If You’re Struggling With Setting Boundaries Or Going No Contact With Your Narcissistic Parent

Many people have issues with setting boundaries or even severing ties with a narcissistic parent.  They say you are being mean, unreasonable, selfish.  In religious people, they may also throw in that you aren’t honoring your parent, & they quote Exodus 20:12 that tells us to honor our parents.  Or, in Asian cultures, they mention filial piety, which is respecting & caring for one’s parents being the highest of virtues.

People who say this sort of gibberish are either completely clueless or they’re narcissistic enablers.  Yet, in spite of that, sometimes victims are convinced that these imbeciles are right.  They stop using their boundaries, continue to tolerate the abuse, & are completely miserable.

If you are reading this & in this place of either wanting to set boundaries or go no contact with your narcissistic parent, but feel you are being selfish, mean, etc., you need to know that you are wrong!  I promise you that, & will show you why.

Although I don’t know much about religions other than Christianity, I do know that many of them seem to share one common belief, which basically boils down to, “you reap what you sow.”  Just look at what the Bible has to say about that…

 

  • Proverbs 11:25 “The generous man [is a source of blessing and] shall be prosperous and enriched, And he who waters will himself be watered [reaping the generosity he has sown].” (AMP)
  • Proverbs 19:19 “A man of great anger will bear the penalty [for his quick temper and lack of self-control];
    For if you rescue him [and do not let him learn from the consequences of his action], you will only have to rescue him over and over again.” (AMP)
  • Proverbs 22:8 “He who sows injustice will reap [a harvest of] trouble,
    And the rod of his wrath [with which he oppresses others] will fail.” (AMP)
  • Obadiah 15 “The day of the Lord is near for all nations.
    As you have done, it will be done to you; your deeds will return upon your own head.” (NIV)
  • 2 Corinthians 9:6 “Now [remember] this: he who sows sparingly will also reap sparingly, and he who sows generously [that blessings may come to others] will also reap generously [and be blessed].” (AMP)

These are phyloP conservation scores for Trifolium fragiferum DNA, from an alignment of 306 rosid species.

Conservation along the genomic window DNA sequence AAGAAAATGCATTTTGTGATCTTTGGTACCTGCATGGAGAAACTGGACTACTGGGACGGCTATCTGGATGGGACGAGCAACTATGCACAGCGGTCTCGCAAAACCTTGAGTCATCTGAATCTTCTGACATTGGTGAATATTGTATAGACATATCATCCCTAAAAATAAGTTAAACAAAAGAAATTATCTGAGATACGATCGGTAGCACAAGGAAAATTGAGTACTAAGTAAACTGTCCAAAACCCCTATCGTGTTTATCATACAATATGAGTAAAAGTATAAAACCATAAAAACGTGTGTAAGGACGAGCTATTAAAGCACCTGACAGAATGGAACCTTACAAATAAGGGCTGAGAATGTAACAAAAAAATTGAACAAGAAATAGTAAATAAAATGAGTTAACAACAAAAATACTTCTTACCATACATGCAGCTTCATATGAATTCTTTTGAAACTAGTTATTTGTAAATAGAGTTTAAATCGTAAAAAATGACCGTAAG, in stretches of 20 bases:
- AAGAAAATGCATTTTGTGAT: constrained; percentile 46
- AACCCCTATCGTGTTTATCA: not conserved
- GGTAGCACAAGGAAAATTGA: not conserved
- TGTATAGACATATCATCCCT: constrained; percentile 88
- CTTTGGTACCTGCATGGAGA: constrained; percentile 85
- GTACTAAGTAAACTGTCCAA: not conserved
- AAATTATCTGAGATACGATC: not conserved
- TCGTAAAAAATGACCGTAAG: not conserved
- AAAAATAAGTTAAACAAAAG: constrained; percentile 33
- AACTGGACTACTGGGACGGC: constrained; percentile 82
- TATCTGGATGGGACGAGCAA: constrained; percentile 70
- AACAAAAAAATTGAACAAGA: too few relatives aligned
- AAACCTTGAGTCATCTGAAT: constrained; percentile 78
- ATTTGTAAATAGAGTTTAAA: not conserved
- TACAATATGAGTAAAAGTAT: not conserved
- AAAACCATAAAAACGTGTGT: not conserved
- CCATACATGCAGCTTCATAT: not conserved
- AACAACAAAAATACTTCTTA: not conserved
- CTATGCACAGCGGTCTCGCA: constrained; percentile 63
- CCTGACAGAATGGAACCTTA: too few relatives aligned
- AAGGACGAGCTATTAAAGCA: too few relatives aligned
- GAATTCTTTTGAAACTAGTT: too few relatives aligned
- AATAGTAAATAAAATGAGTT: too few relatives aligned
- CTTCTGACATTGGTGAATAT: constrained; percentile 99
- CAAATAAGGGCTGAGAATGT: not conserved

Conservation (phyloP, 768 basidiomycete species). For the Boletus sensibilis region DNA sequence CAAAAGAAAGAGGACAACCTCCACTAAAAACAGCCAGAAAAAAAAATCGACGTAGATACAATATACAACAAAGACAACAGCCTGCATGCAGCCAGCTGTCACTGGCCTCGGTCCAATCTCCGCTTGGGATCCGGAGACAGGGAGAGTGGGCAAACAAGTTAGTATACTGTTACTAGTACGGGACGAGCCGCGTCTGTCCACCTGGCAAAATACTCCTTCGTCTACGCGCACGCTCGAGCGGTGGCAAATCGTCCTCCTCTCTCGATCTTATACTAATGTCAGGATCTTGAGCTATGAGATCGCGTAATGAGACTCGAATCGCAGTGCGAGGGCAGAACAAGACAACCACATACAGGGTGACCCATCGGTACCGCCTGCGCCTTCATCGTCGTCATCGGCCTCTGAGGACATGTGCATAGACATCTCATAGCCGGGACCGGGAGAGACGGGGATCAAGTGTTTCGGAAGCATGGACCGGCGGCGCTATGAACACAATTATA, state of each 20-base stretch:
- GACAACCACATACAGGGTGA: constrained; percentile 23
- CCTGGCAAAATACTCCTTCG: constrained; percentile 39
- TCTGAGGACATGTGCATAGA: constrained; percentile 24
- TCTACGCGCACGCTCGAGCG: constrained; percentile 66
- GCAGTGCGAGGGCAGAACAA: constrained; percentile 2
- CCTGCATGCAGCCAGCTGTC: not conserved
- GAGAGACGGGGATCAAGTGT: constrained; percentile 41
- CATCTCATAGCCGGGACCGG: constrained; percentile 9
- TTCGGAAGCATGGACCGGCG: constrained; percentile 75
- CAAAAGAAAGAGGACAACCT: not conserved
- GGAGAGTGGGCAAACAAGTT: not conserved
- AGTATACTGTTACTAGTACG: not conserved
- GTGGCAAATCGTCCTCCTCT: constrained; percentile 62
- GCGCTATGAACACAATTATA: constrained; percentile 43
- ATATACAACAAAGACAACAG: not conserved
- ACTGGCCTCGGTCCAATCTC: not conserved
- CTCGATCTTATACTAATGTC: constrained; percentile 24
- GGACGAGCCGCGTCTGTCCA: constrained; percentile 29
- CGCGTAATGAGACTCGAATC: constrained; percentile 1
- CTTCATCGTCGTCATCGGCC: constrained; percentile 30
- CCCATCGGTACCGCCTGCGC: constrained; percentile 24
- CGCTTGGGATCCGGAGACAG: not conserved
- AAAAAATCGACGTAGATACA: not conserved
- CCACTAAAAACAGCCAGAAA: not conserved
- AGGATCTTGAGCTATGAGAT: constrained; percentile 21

• Galatians 6:7-8 “Do not be deceived, God is not mocked [He will not allow Himself to be ridiculed, nor treated with contempt nor allow His precepts to be scornfully set aside]; for whatever a man sows, this and this only is what he will reap.
    8 For the one who sows to his flesh [his sinful capacity, his worldliness, his disgraceful impulses] will reap from the flesh ruin and destruction, but the one who sows to the Spirit will from the Spirit reap eternal life.” (AMP)

 

These Scriptures prove that whatever a person does, good or bad, there are consequences.  It’s a natural part of life.

I realize as the child of a narcissistic parent or two, this feels so foreign.  After all, the child never should upset the parent, burden them with “trivial” things like their needs or let the parent face consequences of their terrible behavior.  However, this is so wrong!  God has made sure this reaping & sowing wisdom is mentioned repeatedly in His Word.  This has to be important to be mentioned many times, wouldn’t you agree?

If you think about this, I’m sure it’ll help you to realize that your boundaries or no contact aren’t you being an awful person, but simply the natural course of events.  That is what happened with me.  I felt bad for setting boundaries with my parents & going low contact. God reminded me of Galatians 6:7-8.  I thought about it & realized it made sense.  Every time I so much as started to feel guilty, I remembered that Scripture.  It was very encouraging!  So much so that I was finally able to go no contact with my parents.  I felt mostly sadness because this wasn’t how things should be, which I think is totally normal, but very little guilt.  Without realizing the principle of sowing & reaping, I don’t know if I could have gone no contact.  If I had, no doubt the guilt would have been about crippling!

Please consider this post if you are struggling with setting boundaries or going no contact with your narcissistic parent, Dear Reader.  You aren’t wrong, selfish, unreasonable, mean or anything else.  You have every right to do these things!

8 Comments

Filed under Abuse and the Healing Journey, Christian Topics and Prayers, Mental Health, Narcissism

8 responses to “If You’re Struggling With Setting Boundaries Or Going No Contact With Your Narcissistic Parent

  1. annealcroft

    Cynthia, another home-run post. Thanks a million. This is terrific.

    Cynthia: ” Every time I so much as started to feel guilty, I remembered that Scripture. It was very encouraging! So much so that I was finally able to go no contact with my parents.”